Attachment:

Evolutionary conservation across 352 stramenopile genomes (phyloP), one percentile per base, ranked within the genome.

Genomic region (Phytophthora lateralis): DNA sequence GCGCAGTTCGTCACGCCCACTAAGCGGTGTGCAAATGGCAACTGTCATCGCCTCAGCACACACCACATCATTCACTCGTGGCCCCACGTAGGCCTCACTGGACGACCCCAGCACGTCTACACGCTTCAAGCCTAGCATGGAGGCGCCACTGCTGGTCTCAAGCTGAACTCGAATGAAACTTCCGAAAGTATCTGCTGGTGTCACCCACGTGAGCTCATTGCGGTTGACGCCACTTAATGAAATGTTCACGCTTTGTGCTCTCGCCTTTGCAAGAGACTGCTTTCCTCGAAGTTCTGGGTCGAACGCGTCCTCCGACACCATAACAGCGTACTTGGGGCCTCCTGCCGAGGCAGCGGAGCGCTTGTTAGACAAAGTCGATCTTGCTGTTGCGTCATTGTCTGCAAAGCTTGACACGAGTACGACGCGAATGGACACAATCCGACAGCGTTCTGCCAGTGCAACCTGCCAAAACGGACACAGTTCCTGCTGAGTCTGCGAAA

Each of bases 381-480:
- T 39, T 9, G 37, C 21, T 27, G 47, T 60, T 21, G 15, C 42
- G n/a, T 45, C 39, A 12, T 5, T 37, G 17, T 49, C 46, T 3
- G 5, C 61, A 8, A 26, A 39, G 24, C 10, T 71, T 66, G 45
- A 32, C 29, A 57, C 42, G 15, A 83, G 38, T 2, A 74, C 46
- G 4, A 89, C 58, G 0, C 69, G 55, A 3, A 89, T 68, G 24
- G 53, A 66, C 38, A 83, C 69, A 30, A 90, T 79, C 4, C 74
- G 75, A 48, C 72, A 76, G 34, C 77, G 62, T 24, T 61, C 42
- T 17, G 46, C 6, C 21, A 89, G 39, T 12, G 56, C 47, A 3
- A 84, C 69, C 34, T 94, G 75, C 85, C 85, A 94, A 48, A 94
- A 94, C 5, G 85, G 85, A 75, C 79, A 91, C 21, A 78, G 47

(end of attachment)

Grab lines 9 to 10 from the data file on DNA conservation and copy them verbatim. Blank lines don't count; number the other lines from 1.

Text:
- G 53, A 66, C 38, A 83, C 69, A 30, A 90, T 79, C 4, C 74
- G 75, A 48, C 72, A 76, G 34, C 77, G 62, T 24, T 61, C 42